Giacomo: OK, actually, I would like to ask you this question, because since we started to talk about Art and reportage, this can be considered as your art actualy, mostly speaking about the arts in general. So not only reportage, but also music or also actually paintings, for instance, or other types of art. Let’s say, how do you think Koelie does change the perception on art from people? And if so, do you think this change will be more positive or negative? Because since we cannot go to museums, for instance, or going to call a huge concert for sure, this has changed our habits. You know, just to go, for example, to go to a concert or go to a museum, I mean, this also talking about different types of art. A change is also the answer. I know. But, yeah, I wanted to see your opinion on this, actually.


Frank Westerman: Well, I think our two general is always an encounter, it’s always an exchange, even a painting. If it’s not seen, it doesn’t exist. If it’s hidden. It has no meaning. Well. A book, I think is a dialogue, once you open it, you have a reader, but also an author, but some reader, it’s maybe not a direct. Dialogue like we are having now, but in a way, it’s a dialogue. Of course, there is the good thing is that we have we all had to rethink a lot of things, the way we behave, the way we talk, the way we meet each other. I don’t know. But personally, the way you greet your colleagues, where do you shake hands or kiss whether it’s twice on the cheek or three times like in France. My goodness, since we stopped doing this, it’s much more easy to be to meet people without the inconvenience of do we kiss and kissing terms or are we shaking hands only or so did the social code of meeting. I think it’s but it’s more relaxed now. So there are always good things. The things that you have to rethink. Are important, it’s it’s like the change of winds. So to have to adapt to to a new reality, to relate to its. Change is good, especially for an artist. Come on, you don’t want to write the same book every two years with a different subject, but the same book.So, yes, that’s good. On the downside, I think, will be what we really miss is the encounter, the exchange, the dialogue in a more direct way. And so art has become in many ways, in many aspects, more sterile. it’s behind glass. it’s so poor. So did the the real the liveliness of it. We have been deprived of that. And I think that it’s a big loss. So on average, I think I think the arts are suffering tremendously without the audience. Art is nothing. The audience is part of of a piece of art because without the audience, it doesn’t exist. It has no meaning.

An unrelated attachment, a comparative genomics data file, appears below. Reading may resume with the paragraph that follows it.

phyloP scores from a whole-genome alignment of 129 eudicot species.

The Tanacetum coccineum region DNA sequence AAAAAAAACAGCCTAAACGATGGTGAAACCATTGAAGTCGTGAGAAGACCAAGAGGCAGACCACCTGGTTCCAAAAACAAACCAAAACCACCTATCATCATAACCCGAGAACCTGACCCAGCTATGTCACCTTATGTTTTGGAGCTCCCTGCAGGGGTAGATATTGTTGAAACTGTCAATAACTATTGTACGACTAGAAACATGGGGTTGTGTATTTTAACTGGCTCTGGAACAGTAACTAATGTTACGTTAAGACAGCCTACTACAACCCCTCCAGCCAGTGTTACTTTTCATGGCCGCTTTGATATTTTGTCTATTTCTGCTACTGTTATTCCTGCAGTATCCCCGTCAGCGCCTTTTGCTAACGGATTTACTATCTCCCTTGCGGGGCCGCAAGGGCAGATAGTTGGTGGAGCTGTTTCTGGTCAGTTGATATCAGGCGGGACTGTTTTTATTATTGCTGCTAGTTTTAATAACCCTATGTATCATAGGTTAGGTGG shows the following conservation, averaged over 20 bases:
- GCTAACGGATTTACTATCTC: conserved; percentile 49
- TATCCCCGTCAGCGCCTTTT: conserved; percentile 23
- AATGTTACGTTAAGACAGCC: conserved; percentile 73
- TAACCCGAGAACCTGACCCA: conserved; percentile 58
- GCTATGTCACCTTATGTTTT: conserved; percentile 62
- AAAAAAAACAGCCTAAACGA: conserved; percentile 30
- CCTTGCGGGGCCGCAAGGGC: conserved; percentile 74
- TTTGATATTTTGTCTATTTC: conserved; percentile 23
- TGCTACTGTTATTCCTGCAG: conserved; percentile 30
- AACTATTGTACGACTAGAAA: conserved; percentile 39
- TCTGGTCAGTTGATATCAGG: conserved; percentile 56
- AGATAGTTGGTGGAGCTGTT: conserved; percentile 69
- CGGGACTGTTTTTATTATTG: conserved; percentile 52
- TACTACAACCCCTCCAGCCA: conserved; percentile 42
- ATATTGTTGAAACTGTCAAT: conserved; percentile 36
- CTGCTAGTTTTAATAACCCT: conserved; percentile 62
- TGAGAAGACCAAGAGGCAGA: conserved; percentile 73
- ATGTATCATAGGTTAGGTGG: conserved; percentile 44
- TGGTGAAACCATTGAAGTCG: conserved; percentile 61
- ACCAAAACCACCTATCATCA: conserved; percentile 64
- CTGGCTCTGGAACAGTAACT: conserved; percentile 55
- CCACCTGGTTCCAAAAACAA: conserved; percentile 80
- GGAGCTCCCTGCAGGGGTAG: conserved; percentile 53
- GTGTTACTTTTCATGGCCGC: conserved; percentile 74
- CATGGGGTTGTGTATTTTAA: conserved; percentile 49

Giacomo: And actually served regarding actually to change the fact that Covid, brings change is actually a really good thing to think about, actually. And my question would be, since also your last work was based also during covid. So it’s so it’s like a process, you know. So do you think that your future work will change afterwards? So I have a sort of how can I say post pandemic change? So what do you think about it?


Frank Westerman: Yes, I think it’s it will affect I it’s not it’s not at all clear, crystal clear, but I think everybody but let’s speak for myself. I’ve changed. I’m changing my views on authority and power and also on sociology in the sense of loss, behavior, crowd management. I think it’s it’s amazing because I used to be a correspondent in Moscow for a newspaper I wrote about the Soviet Union, about censorship, about repression, about Stalin, a lot of books about it. And now we are. I don’t compare it because it’s not a dictatorship where we have democracies that prevent people from going out at night, week after week, we have the famous Fondo party in Amsterdam being evacuated because too many people gather and it’s against the gov covid rules. So you go to a picnic in a park and the police comes. What country are we living? So the basic questions about what can a governments impose on you, even democratic governments that you all we’ve just had elections and we all voted for the same, more of the same. And we approved the measures of the government by majority. Most people are perfectly happy. I think it’s also a wise thing to do. But but wow, we are as individuals. We have we accept so many restrictions on liberty. It’s amazing, I don’t have the answer yet, but I think this will resonate in my work later on.


Elisa: I we very much hope that we will read your future work in and see how it’s going to turn out. We thank you very much again for being here. I think this is the end of our interview and we’ll see you again. Probably not in Venice, but we hope so.


Frank Westerman: I hope so, too. I really hope so. I’m actually fantasies of at the top of my list once restrictions are lifted. I’d love to come and contact you. I mean, the waterlines program, once I’m there, I hope that you could come back as well. And while you are based in Venice, Jacomo, that you will be there. I hope we have we have the streets or capital streets or. Yeah. Definitly.